The Maze prison which housed loyalist and repubican prisoners

The Maze prison which housed loyalist and repubican prisoners in H-Block compounds

A European Union funding body has ditched its offer of £18 million to help build the Maze peace centre.

The Special European Union Programmes Body said it had withdrawn the funding proposals following talks with the Office of the First Minister and Deputy First Minister (OFMDFM)

SEUPB said it was now clear that the project is no longer going ahead after the DUP leader Peter Robinson said during the summer his party was not backing the peace centre after a spat with Sinn Fein over an IRA commemoration in Castlederg, Co Tyrone.

In its statement on Friday, SEUPB said: “We have been in discussions with the lead partner in relation to the viability of the Peace Building and Conflict Resolution Centre.

“It has been agreed that the project is no longer viable at this time and the SEUPB has therefore rescinded the letter of offer. The SEUPB will now consider the re-allocation of funding to suitable projects.”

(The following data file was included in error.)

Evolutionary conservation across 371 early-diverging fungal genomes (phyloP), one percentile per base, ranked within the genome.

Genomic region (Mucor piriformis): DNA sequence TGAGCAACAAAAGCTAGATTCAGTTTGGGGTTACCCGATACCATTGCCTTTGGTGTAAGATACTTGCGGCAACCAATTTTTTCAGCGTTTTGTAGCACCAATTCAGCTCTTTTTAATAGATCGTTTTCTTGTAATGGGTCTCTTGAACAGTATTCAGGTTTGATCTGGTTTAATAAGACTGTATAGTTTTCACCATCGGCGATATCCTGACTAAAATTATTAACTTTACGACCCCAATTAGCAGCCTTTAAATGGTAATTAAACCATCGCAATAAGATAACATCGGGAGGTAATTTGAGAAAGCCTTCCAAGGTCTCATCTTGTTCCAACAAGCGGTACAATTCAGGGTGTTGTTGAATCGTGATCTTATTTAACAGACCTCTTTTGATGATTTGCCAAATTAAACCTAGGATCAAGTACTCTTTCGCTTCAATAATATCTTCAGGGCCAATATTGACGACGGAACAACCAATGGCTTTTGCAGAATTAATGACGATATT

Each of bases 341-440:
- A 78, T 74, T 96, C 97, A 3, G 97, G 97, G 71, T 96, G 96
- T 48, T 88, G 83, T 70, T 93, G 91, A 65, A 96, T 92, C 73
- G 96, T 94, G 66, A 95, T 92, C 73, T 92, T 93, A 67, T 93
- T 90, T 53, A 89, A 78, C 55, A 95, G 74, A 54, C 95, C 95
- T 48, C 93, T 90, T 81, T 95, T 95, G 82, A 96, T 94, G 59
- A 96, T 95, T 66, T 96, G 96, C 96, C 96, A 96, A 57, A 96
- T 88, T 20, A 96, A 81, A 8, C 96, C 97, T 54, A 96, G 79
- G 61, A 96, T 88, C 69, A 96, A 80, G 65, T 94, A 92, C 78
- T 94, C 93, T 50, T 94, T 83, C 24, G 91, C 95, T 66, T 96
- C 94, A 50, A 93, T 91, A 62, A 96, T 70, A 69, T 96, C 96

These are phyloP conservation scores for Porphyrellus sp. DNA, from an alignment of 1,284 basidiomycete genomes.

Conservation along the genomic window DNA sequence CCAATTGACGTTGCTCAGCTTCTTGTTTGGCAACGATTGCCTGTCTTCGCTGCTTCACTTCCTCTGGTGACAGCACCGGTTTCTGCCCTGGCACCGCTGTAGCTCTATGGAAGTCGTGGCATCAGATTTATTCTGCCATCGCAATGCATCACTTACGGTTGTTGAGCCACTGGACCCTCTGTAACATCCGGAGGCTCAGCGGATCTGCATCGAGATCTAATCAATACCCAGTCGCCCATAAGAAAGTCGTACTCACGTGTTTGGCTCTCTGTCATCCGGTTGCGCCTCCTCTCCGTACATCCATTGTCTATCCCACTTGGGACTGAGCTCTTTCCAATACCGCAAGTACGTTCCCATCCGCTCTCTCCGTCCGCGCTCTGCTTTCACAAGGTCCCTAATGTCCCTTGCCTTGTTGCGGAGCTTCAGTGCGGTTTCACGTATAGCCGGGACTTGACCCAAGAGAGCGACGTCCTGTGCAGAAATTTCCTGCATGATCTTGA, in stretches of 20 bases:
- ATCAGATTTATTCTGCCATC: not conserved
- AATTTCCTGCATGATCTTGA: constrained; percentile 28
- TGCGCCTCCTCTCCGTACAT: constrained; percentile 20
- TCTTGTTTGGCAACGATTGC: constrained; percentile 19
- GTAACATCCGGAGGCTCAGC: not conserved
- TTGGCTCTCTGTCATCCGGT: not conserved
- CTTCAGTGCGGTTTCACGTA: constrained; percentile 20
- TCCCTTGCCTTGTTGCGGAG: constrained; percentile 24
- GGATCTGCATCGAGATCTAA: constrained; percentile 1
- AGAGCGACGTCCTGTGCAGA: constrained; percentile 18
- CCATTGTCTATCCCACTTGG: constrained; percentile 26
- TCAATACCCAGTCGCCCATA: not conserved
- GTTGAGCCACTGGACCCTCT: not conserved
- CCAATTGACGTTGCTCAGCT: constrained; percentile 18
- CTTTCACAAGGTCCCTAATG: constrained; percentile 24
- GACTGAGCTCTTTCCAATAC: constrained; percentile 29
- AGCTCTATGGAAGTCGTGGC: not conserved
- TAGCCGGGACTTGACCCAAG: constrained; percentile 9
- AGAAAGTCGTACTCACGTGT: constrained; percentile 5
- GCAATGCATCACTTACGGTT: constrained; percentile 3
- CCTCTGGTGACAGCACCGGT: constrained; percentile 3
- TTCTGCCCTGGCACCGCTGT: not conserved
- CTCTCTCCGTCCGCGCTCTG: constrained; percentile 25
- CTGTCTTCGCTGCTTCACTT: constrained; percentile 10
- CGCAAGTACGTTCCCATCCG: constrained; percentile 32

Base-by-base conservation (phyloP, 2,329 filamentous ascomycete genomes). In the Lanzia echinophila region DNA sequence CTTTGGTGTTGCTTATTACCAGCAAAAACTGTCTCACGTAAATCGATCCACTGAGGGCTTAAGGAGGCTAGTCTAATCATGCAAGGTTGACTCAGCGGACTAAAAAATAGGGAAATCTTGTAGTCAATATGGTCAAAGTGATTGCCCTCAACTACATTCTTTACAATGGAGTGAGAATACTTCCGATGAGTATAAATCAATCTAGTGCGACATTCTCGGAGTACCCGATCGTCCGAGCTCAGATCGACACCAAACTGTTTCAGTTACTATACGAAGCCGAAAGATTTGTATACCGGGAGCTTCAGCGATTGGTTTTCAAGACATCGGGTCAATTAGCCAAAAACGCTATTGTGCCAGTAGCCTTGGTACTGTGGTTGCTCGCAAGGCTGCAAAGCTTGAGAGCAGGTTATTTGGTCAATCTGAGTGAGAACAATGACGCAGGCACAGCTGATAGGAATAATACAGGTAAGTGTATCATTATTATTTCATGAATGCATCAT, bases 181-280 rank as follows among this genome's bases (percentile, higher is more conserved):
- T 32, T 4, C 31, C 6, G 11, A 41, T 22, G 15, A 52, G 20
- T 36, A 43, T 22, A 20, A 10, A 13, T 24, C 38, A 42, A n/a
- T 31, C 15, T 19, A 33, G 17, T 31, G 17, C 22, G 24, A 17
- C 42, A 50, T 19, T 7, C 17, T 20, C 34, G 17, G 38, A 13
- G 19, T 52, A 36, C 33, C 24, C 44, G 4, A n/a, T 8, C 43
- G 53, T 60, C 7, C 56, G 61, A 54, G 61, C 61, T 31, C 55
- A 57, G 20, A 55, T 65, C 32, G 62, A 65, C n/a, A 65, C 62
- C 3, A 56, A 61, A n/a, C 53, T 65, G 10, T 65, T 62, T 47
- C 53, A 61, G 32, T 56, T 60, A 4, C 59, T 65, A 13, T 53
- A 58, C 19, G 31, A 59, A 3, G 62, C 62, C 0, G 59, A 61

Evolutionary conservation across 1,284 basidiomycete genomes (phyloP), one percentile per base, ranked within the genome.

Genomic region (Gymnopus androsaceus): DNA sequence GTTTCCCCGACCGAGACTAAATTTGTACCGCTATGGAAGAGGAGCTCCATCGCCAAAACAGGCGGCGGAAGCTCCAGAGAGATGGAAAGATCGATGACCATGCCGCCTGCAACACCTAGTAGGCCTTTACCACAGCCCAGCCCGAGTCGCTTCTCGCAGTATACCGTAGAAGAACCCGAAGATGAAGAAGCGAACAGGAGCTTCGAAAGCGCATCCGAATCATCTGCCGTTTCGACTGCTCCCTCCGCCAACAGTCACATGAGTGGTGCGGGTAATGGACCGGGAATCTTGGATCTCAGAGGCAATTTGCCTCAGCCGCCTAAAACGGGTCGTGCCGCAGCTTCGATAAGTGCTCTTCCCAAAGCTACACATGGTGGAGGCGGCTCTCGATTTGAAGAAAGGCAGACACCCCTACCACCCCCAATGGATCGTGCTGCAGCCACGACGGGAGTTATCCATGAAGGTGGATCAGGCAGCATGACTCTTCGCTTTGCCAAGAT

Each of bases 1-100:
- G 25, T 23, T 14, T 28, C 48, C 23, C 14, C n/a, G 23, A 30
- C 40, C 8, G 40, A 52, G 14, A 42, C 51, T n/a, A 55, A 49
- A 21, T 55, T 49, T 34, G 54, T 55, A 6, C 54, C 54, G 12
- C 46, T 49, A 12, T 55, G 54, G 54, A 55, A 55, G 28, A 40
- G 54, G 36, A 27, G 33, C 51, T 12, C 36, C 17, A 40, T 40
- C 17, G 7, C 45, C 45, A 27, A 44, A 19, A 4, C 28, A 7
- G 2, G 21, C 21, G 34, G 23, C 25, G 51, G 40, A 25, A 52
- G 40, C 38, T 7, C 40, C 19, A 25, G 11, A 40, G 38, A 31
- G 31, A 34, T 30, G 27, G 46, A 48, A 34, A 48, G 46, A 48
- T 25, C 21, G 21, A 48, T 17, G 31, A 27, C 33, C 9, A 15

First Minister Peter Robinson said: “What the SEUPB is doing is the sensible and practical step of ensuring the money doesn’t find itself going down some black hole.

“It allows them time to look at other projects and spend the money elsewhere.”

Deputy First Minister Martin McGuinness said he was disappointed at the withdrawal of EU funding.

However, the Sinn Fein chief said he not given up on the project yet.

“I still hold out hope that at some stage we’ll see it constructed at Long Kesh,” he told BBC’s Radio Ulster Talkback programme.

“I will authorise no other projects (apart from Royal Ulster Agricultural Society’s move to the site) on that site until people come to their senses,” he said.

“What is at the heart of this is power-sharing. From my perspective I want to share power but I can’t do it on my own.

“The peace centre is a government commitment which has to be honoured. If it isn’t, then it damages the power-sharing project.”

The peace money will now be re-allocated to other projects.

These will be based in either Northern Ireland or the border counties of the Republic of Ireland.

While holidaying in Florida, First Minister Peter Robinson sent a lengthy letter to his MEP, MPs and MLAs saying he was no longer backing the development of the peace centre on the site of the former Maze prison.

The dramatic U-turn came rivial unionist and loyalist politicians launched an online petititon against the plans called ‘Raze The Maze’.

He had originally approved the plan as part of a joint DUP/Sinn Fein ‘Programme for Government’.

The DUP leader said there needed to be a broad consensus on how it would operate and what it would contain.

He added that in his view there was no broad consensus on the peace centre.


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